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Don't let Greek debts and French elections get you down. Economic confidence is at its highest since 2011, a sign the euro-area economy is in better shape than it’s been for years. An index on Monday notched its sixth straight increase, rising from 107.9 to 108, and figures due later this week may also confirm improvements in the 19-country bloc. — Catherine Bosley
Brexit terrified this CEO. But in the months since the U.K. voted to leave the European Union, his business has jumped 50 percent. Samir Desai, the 33-year old co-founder and boss of Britain’s No. 1 online lender, Funding Circle Ltd., is surprised and a bit baffled at the turn of events. You can read his story and those of three other British businesses in our continuing series, “On Brexit’s Front Lines.”
Will Scotland try again? British Prime Minister Theresa May has reiterated her opposition to another Scottish independence referendum, but an overnight newspaper report that she was bracing for the possibility was enough to hurt the pound on Monday. Sterling’s pain became the euro’s gain as the common currency rose on the improving euro-zone economy and polling gains by French centrist presidential candidate Emmanuel Macron.
He used to move the oil market with his words. But now former Saudi Oil Minister Ali al-Naimi says he has left left oil prices and crude markets behind to focus on a new fascination: solar energy. If you want to know more about the outsize role he used to play in global energy, he’ll gladly sell you copy of his new autobiography, “Out of the Desert: My Journey From Nomadic Bedouin to the Heart of Global Oil.”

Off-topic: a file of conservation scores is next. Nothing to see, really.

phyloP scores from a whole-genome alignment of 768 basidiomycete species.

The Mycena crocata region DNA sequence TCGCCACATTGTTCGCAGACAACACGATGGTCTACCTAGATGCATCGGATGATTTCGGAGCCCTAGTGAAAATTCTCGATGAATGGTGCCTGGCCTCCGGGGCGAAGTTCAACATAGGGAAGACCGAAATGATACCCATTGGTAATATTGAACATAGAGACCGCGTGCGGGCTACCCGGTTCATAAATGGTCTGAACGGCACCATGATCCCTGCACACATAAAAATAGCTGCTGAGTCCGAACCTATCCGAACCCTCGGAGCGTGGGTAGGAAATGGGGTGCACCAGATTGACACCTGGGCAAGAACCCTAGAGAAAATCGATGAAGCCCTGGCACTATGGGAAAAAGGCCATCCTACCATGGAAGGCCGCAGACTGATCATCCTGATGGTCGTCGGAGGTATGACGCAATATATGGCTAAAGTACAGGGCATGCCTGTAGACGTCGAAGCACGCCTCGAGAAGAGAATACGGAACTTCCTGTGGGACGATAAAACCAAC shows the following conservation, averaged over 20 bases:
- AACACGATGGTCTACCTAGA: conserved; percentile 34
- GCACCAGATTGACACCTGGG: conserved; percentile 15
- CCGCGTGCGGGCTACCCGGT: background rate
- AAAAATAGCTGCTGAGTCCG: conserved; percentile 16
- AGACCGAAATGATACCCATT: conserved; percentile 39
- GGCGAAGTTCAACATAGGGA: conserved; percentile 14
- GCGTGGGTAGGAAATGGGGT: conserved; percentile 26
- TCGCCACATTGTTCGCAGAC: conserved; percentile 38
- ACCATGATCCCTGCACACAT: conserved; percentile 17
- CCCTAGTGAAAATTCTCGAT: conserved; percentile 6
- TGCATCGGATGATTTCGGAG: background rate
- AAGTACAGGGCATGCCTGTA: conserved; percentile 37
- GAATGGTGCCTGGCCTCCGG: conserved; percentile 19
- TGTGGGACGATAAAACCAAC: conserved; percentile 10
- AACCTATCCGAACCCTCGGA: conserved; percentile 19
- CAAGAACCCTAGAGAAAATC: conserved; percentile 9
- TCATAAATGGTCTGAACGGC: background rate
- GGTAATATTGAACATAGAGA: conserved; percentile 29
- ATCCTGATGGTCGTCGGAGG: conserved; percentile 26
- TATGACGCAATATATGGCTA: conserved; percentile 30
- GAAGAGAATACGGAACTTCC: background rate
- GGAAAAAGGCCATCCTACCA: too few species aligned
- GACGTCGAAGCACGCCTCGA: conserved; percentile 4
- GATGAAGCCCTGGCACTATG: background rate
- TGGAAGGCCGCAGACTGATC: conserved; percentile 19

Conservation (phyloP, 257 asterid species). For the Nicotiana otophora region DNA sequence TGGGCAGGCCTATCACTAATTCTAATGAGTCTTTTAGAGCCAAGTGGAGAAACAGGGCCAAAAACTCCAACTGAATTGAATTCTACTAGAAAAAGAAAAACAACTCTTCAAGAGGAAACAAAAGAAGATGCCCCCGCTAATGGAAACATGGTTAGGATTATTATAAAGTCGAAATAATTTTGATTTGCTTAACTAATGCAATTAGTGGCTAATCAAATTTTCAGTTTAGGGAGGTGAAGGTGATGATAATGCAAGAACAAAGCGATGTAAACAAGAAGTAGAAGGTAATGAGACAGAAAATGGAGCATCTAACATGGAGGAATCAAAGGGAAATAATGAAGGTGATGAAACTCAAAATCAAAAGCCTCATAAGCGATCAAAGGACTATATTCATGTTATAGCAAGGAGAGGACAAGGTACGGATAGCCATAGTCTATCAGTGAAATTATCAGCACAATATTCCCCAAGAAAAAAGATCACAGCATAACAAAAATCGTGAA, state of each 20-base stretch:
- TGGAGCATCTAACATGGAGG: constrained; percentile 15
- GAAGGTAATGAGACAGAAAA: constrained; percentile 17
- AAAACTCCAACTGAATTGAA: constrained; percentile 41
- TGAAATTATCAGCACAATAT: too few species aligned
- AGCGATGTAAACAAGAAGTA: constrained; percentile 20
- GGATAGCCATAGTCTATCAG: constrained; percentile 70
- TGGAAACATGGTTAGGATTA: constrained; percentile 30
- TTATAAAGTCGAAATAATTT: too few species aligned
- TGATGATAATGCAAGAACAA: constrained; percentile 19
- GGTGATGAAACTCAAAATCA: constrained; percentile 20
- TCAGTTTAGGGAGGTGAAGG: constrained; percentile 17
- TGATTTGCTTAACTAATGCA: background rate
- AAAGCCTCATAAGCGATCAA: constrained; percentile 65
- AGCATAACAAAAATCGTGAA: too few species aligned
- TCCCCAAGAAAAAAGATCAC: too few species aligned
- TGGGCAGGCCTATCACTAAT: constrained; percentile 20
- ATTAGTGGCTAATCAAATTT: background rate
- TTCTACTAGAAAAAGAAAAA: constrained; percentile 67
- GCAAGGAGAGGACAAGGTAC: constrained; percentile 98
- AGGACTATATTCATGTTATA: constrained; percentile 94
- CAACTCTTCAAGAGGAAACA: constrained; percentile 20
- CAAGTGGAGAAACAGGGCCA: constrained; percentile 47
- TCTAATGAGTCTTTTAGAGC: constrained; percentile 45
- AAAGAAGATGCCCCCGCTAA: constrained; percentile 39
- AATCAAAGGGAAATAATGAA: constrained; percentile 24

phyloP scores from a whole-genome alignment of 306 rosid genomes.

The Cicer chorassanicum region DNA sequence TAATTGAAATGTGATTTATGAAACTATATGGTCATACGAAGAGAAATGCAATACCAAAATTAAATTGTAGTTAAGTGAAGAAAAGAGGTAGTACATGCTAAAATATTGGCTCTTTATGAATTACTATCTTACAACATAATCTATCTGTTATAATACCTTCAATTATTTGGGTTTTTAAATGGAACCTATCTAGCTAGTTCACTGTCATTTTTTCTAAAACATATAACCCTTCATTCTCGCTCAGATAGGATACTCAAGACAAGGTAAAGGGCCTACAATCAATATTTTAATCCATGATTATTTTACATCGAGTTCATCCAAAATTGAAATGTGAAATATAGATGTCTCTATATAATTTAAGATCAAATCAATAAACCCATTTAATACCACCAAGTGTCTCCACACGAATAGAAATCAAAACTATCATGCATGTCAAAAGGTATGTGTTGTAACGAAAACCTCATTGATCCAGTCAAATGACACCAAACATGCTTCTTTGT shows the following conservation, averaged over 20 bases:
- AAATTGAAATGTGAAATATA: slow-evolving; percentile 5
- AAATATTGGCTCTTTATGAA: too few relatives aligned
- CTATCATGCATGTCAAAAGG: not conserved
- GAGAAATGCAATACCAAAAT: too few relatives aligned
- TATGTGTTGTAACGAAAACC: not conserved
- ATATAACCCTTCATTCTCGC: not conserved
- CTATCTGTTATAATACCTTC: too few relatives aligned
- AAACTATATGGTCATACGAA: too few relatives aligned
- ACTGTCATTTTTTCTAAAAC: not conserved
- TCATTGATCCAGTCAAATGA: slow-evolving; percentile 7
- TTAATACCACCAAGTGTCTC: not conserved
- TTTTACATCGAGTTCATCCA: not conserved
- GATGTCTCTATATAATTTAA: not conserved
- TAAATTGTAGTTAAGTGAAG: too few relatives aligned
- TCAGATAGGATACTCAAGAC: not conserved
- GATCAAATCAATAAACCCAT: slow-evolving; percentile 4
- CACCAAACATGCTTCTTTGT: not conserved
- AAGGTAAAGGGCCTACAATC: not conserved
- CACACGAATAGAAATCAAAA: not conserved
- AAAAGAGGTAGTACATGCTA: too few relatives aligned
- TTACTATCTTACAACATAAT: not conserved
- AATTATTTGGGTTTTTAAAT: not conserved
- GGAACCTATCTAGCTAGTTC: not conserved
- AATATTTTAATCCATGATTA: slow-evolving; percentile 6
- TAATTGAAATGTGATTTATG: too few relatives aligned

Finland shares the longest EU border with Russia, and it isn’t a member of NATO. But the Nordic country’s president, Sauli Niinisto, is urging Europe to increase its contributions to NATO and focus more on security as the continent grapples with political turmoil from inside and out.
In the Czech Republic, they’re discussing what it means to be “rich.” Billionaire Finance Minister Andrej Babis, whose party leads the polls for this fall’s parliamentary election, wants to keep the existing 15 percent flat tax but give lower-income earners a break. His opponent, the current prime minister, proposes a sliding scale where the top bracket is 32 percent. The catch? People making just $24,000 per year would fall into that group.
Excitement in the palm of your hand. It’s time for Mobile World Congress in Barcelona, the world’s biggest annual wireless industry get-together. In case you can’t make it, here's a photo collection of the hottest products.
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